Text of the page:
Despite the very fact that he had no university education, Ramanujan was clearly documented to the university mathematicians in Madras for, along with his letter of application, Ramanujan enclosed a reference from E W Middlemast who was the faculty member of arithmetic at The Presidency faculty in Madras. Middlemast, a graduate of St John’s faculty, Cambridge.

On the strength of the advice, Ramanujan was appointed to the post of clerk and commenced his duties on 1^{st} March 1912. Ramanujan was quite lucky to possess a variety of individuals operating around him with coaching in arithmetic. In fact, the Chief comptroller for the Madras Port Trust, S N Aiyar, was trained as a scientist and printed a paper on the distribution of primes in 1913 on Ramanujan’s work. The faculty member of engineering at the Madras Engineering faculty C L T Griffith was conjointly fascinated by Ramanujan’s talents and, having been educated at University faculty London, who knew the faculty member of arithmetic there, particularly M J M Hill. He wrote to Hill on 12^{th} November 1912 referring him a number of Ramanujan’s work and a duplicate of his 1911 paper on Bernoulli numbers.

Hill replied in an exceedingly fairly encouraging method however he showed that he had did not perceive Ramanujan’s results on divergent series. The advice to Ramanujan that he browsed Bromwich’s Theory of infinite series failed to please Ramanujan a lot of. Ramanujan wrote to E W Hobson and H F Baker attempting to interest them in his results however neither replied. In Jan 1913 Ramanujan wrote to G H Hardy having seen a duplicate of his 1910 book Orders of time.

**Mathematical achievements**

On 18^{th} of February, 1918 Ramanujan was appointed as a fellow of the Cambridge Philosophical Society then 3 days later, the best honor that he would receive, his name appeared on the list for election as a fellow of the Academy of London. He had been planned by a powerful list of mathematicians, specifically Hardy, MacMahon, Grace, Larmor, Bromwich, Hobson, Baker, Littlewood, Nicholson, Young, Whittaker, Forsyth and Whitehead. His election as a fellow of the academy was confirmed on 2^{nd} May 1918, and then on 10^{th} Oct 1918, he was appointed as a Fellow of Trinity faculty Cambridge, the fellowship to last for six years.

The honors that were presented on Ramanujan perceived to facilitate his health improvement and he revived his efforts at manufacturing arithmetic. By late November 1918, Ramanujan’s health had greatly improved.

Ramanujan sailed to India on 27^{th} February 1919 and he reached on thirteen March. But his health was terribly poor and, despite medical treatment, he died there the subsequent year.

**Posthumous recognition**

The letters Ramanujan wrote to Hardy in 1913 had contained many desirable results. Ramanujan figured out the *Riemann series*, the *elliptic integrals*, *hypergeometric series* and therefore the practical equations of the zeta function. On the opposite hand, he had solely an imprecise plan of what constitutes a proof. Despite several sensible results, a number of his theorems on prime numbers were utterly wrong.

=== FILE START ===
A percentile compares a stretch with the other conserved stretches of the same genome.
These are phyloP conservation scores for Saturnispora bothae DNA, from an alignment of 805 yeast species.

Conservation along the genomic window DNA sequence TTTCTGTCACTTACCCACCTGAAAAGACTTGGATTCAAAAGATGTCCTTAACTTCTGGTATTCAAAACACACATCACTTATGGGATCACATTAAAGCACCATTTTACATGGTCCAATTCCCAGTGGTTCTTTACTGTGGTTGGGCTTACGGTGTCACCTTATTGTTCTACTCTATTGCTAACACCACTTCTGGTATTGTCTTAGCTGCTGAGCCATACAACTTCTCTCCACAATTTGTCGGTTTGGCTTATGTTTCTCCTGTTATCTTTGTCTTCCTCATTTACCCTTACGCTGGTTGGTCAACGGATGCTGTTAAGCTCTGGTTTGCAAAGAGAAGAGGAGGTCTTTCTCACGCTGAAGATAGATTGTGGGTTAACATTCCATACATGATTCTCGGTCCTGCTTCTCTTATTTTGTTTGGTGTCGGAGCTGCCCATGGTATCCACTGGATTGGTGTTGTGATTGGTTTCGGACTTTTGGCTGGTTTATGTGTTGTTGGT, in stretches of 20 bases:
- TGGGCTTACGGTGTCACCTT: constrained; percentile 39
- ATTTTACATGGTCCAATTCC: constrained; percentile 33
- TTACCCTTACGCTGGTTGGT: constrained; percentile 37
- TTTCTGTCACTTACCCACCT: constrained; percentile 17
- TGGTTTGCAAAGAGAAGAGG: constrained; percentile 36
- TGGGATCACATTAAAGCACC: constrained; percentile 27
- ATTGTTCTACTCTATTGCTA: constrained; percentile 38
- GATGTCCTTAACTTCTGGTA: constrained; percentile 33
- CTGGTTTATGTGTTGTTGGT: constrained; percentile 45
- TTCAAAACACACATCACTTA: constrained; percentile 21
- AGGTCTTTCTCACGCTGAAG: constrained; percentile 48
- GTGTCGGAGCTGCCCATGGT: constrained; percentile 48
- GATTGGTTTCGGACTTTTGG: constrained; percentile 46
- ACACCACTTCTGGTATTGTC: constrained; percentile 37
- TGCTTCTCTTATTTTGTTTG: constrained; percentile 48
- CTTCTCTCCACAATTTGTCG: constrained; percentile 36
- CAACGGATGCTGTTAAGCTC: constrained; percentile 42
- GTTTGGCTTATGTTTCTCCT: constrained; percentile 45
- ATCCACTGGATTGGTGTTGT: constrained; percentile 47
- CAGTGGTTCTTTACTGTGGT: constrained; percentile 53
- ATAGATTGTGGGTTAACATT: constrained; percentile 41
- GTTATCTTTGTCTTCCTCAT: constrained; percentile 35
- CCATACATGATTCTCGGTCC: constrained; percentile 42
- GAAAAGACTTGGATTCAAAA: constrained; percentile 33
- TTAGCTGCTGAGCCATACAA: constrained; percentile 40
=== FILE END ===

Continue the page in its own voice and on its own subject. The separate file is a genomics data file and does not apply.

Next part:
Ramanujan discovered the results of Gauss, Kummer, et al on the hypergeometric series on his own. Ramanujan’s own work on partial sums and results of hypergeometric series have shed major light and led to a significant development within the topic. Maybe his most notable work was on the amount p(n) of partitions of an integer number *n* into summands. MacMahon had made tables of the worth of p(n) for tiny numbers *n*, and Ramanujan used this numerical information to conjecture some outstanding properties a number of that he tried exploitation elliptic functions. Various other results were proved posthumously.

Ramanujan gave an asymptotic formula for *p(n) *after collaborating on a paper with Hardy. It had the outstanding property that it seemed to offer the right worth of *p(n)*, and this was later verified by Rademacher.

#### What is Hardy-Ramanujan number?

1729 is known as the Hardy–Ramanujan number after a famous anecdote of the British mathematician G. H. Hardy regarding a visit to the hospital to see the Indian mathematician Srinivasa Ramanujan. In Hardy's words: “I remember once going to see him when he was ill at Putney. I had ridden in taxi cab number 1729 and remarked that the number seemed to me rather a dull one, and that I hoped it was not an unfavorable omen. "No," he replied, "it is a very interesting number; it is the smallest number expressible as the sum of two cubes in two different ways."” The two different ways are these: 1729 = 1^3 + 12^3 = 9^3 + 10^3

**Wrapping up!**

Ramanujan left a variety of unpublished notebooks full of theorems that mathematicians have continued to check. G N Watson, Mason academic of maths at Birmingham from 1918 to 1951 revealed fourteen papers underneath the final title Theorems declared by Ramanujan and altogether he revealed nearly thirty papers that were impressed by Ramanujan’s work. Hardy passed on to Watson an outsized range of manuscripts of Ramanujan that he had, each written before 1914 and a few written in Ramanujan’s last year in India before his death. Ramanujan left behind 3 notebooks and a bundle of pages (also referred to as the “lost notebook”) containing several unpublished results that mathematicians continuing to verify long since his death.